When I take my dog out on our local trails, I want him to walk on a loose leash, pay attention to me and not jump on people.
I just want my dog to behave in public.
Instead, Remy is a wild mess.
He’s just so excited! All of the time!
His eyes bug out. He makes no eye contact with me. He barely pays attention. He’s always pulling.
You see … my dog will listen fairly well at home. He’s even pretty good in our neighborhood. But once we drive to a trailhead or park or if someone comes to our door, Remy is so amped he can hardly focus.
So this article focuses on training your excited or unruly dog to behave in public, specifically loose-leash walking and paying attention.
I’m writing a lot about stopping a dog’s pulling in this article, but you can use the same concepts with pretty much any issue. If you want your dog to come when called in public or to stop jumping on people you pass during walks, these tips should help.
I’d also like to hear what’s worked for you or ideas or questions you have. Leave them in the comments.
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How to train your excited dog to behave in public
Overview of how to get your dog to behave in public:
Take a step back and …
- Define. What do you want your dog to do? Be specific.
- Goals. Write out 5 small training steps to work on. Start where your dog is already successful.
- Consistency. Dogs repeat what gets reinforced.
- Practice. Three 10-minute sessions per week or more.
- Hire a trainer or take a class. This gives a new perspective as well as distractions.
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How to have a calm dog in public – 12 tips
These are some key points to consider as you work with your dog over the next few weeks and months. Training is ongoing.
First, a couple of basics:
- Exercise your dog before training sessions, if possible.
- Provide hard exercise every day for active dogs.
- If you have a puppy, begin socializing and visiting new places early.
Now onto my 12 tips for helping a dog to behave in public:
1. Don’t take your dog’s behavior personally.
Dogs are simple. They react to their environment. Their behavior is directly related to whatever has been reinforced throughout their lives.
Even if a dog’s behavior is “disrespectful” such as jumping on people or pulling on the leash, he’s not trying to be disrespectful. He’s just doing what he knows. So try not to get angry with your dog.
2. Don’t compare your dog to other dogs.
Believe me, I look at other dogs and I think, “Why can’t I get my dog to behave in public like that?”
Well, you never know what someone has gone through with their dog to get where they’re at. And, some dogs are just easier to train and don’t require as much work.
My previous dog Ace was usually the best behaved dog compared to others. My current dog Remy is usually the worst.
I didn’t work with Ace any more than I have worked with Remy. It’s just that their personalities and energy levels are so different.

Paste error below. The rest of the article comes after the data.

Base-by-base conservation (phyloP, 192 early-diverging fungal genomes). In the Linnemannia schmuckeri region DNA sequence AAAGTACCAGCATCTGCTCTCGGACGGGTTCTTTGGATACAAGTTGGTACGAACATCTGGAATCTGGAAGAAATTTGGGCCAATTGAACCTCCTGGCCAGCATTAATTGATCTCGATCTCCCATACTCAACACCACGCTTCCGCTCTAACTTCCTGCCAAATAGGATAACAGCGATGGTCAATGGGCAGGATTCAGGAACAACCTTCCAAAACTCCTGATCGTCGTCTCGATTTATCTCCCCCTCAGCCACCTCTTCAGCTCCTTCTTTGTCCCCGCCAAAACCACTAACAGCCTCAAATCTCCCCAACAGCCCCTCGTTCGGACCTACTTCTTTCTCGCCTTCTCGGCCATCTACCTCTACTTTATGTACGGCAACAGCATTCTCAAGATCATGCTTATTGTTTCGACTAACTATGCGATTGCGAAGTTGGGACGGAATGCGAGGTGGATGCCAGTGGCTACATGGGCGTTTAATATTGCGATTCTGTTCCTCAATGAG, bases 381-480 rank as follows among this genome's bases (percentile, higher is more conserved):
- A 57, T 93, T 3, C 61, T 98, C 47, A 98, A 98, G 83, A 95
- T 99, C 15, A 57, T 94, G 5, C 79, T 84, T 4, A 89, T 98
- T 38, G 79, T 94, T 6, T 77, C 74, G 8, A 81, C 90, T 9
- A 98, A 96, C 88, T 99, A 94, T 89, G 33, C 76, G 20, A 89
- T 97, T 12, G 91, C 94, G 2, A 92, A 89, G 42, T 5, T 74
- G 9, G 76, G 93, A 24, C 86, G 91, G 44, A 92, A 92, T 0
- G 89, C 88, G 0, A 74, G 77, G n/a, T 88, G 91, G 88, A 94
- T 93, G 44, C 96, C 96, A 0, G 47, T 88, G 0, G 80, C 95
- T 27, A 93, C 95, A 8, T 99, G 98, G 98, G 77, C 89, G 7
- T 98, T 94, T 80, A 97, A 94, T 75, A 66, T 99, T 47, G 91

I have to remind myself why I wanted a high-energy dog in the first place. I wanted a weimaraner for long-distance running. He’s great at it! But … there is a tradeoff. My dog is high energy, all of the time. All. Of. The. Time.
3. Define exactly what you want your dog to do in public.
Often, we know what we do not want our dogs to do, but we don’t define what we WANT them to do. So we fail to teach them.
A dog can’t understand what we want unless we consistently guide him. Often, we end up guiding our dogs to do the wrong thing by allowing or rewarding the wrong behaviors like jumping or pulling.
So, take a step back and really think about what, exactly, you want your dog to do. Then, we all have to make a point to head out and work on training.
Four examples of what you might expect from your dog in public
Four things I ideally want my dog to do in public: Walk on a loose leash, come when called, ignore other dogs on walks and polite greetings (no jumping).
Walk on a loose leash
I want my dog to walk on a loose leash when the leash is attached to his collar. When the leash is attached to his harness, I personally do not care if he pulls. It’s a great workout for him!
Collar = loose leash.
Harness = pulling.
Come when called
I want my dog to drop everything and come and sit next to me when I say, “Remy, come!” no matter where we are.
Ignore other dogs during walks
I want my dog to ignore other dogs during walks and look to me instead. No pulling, barking or whining.
Polite greetings (no jumping)
I want my dog to greet people with permission as long as all 4 paws remain on the ground – no jumping.
So those are just four examples of what I want my dog to do in public. Your examples might be a bit different. For example, maybe you want your dog to lie down and stay at your feet while you visit a dog friendly brewery or outdoor restaurant.
Now, moving on to the rest of our training tips …
4. Break the training into small, reasonable steps.
From puppy potty training to loose leash walking, people almost always expect too much from their dogs too quickly. To get a dog to behave in public, we need to break their training into at least 4 tiny, manageable steps. And these steps will always overlap.
Seriously, if you just take a step back and really think about how you might train your dog, you have everything you need to do it yourself. I’m just here to encourage you to brainstorm and come up with your own plan.